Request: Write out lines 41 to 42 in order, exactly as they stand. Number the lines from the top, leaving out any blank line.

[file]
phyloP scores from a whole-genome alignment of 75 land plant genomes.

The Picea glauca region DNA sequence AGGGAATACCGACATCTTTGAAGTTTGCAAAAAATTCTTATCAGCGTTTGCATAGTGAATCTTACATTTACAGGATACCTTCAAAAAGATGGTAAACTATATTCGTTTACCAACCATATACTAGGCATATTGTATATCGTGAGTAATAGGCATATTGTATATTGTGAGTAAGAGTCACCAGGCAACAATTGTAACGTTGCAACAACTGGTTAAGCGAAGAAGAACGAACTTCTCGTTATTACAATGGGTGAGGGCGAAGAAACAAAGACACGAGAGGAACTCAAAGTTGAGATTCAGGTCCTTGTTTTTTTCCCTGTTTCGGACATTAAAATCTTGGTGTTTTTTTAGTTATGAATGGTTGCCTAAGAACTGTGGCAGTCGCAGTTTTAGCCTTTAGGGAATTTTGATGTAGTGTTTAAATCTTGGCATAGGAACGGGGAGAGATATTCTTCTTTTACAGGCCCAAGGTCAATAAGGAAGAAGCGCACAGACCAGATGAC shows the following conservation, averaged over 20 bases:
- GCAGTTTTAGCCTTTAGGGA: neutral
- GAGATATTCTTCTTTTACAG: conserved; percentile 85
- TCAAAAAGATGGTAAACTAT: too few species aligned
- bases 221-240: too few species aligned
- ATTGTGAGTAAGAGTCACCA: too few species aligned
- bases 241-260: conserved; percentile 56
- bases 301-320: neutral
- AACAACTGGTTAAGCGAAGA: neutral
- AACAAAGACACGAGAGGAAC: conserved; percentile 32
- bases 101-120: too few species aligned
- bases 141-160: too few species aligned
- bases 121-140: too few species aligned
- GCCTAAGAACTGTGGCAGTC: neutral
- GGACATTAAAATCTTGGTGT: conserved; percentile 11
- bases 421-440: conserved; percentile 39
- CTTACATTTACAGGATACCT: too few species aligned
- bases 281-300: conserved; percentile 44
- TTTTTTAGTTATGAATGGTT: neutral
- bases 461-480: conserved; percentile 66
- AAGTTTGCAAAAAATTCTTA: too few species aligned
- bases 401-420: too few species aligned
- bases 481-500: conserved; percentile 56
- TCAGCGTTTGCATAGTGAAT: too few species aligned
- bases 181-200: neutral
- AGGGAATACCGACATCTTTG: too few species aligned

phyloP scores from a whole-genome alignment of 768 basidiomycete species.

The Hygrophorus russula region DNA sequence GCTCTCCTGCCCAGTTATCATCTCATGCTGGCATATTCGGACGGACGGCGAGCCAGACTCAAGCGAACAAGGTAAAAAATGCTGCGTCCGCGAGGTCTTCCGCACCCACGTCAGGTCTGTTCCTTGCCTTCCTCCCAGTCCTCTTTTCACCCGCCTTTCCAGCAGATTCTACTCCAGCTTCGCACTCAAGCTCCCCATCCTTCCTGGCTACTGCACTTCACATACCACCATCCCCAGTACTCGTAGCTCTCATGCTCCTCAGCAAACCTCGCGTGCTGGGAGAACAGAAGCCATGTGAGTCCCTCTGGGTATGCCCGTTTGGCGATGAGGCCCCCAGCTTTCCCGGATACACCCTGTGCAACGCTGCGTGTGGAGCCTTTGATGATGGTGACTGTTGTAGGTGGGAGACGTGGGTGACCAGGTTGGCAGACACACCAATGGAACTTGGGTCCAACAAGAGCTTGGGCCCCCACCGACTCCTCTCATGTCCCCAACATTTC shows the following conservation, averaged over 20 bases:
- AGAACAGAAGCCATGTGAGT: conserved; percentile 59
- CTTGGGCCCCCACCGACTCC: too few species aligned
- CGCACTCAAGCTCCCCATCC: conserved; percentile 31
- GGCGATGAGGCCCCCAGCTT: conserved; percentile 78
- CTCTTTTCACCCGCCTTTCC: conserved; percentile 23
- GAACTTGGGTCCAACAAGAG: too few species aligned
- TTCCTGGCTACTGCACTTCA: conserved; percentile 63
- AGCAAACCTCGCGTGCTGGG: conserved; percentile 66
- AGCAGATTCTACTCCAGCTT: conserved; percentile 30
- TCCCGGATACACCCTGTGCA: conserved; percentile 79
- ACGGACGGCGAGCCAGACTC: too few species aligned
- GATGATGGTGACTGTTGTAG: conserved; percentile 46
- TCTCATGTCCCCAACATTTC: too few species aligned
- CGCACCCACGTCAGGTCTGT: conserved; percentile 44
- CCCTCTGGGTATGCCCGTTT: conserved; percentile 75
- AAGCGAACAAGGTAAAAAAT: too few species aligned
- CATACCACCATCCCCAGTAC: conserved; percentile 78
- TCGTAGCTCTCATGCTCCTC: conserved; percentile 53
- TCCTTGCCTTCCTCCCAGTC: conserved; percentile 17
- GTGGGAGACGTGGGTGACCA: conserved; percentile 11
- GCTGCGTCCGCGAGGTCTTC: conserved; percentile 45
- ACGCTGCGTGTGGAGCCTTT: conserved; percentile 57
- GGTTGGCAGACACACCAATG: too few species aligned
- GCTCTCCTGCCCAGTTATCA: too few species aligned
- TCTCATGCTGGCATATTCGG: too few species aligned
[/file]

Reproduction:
- GATGATGGTGACTGTTGTAG: conserved; percentile 46
- TCTCATGTCCCCAACATTTC: too few species aligned